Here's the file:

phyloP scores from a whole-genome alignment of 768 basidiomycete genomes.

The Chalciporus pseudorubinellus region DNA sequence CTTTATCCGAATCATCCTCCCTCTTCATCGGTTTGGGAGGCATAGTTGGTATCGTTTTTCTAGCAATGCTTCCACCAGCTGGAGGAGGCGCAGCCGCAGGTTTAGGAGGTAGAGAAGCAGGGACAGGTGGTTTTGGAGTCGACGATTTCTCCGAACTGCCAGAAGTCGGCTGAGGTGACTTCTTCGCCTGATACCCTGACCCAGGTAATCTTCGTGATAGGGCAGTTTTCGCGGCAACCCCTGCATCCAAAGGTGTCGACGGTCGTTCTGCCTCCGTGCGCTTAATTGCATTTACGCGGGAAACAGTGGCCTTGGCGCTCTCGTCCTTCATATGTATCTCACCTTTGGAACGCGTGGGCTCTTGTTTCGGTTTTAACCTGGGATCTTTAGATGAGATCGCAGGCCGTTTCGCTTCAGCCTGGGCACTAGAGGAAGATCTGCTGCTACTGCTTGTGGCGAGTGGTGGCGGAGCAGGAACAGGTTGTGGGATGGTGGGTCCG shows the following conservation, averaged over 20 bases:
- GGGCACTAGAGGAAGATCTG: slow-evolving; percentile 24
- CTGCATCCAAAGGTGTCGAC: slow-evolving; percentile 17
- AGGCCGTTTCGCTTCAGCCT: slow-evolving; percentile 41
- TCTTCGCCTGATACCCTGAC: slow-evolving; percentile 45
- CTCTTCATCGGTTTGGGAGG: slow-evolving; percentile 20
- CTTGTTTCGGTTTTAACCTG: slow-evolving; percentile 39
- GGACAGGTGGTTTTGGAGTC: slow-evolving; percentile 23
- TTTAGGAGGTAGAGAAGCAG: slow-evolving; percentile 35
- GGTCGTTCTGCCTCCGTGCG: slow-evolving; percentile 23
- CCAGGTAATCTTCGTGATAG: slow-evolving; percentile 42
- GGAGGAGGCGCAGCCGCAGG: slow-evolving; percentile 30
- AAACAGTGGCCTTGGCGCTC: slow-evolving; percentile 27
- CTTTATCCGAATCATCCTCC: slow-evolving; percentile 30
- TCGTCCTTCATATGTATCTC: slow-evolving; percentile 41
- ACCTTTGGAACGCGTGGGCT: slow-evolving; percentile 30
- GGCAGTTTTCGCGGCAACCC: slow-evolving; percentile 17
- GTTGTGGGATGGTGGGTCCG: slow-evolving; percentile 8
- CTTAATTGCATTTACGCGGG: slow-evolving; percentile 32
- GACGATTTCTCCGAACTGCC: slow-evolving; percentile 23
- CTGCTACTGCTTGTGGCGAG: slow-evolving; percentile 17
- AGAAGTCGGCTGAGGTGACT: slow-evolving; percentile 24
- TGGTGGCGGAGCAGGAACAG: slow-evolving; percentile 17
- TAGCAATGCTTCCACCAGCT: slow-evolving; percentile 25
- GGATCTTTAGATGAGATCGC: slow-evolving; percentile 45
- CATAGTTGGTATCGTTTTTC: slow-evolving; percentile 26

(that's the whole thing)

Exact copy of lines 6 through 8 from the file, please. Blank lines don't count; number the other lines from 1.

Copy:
- TCTTCGCCTGATACCCTGAC: slow-evolving; percentile 45
- CTCTTCATCGGTTTGGGAGG: slow-evolving; percentile 20
- CTTGTTTCGGTTTTAACCTG: slow-evolving; percentile 39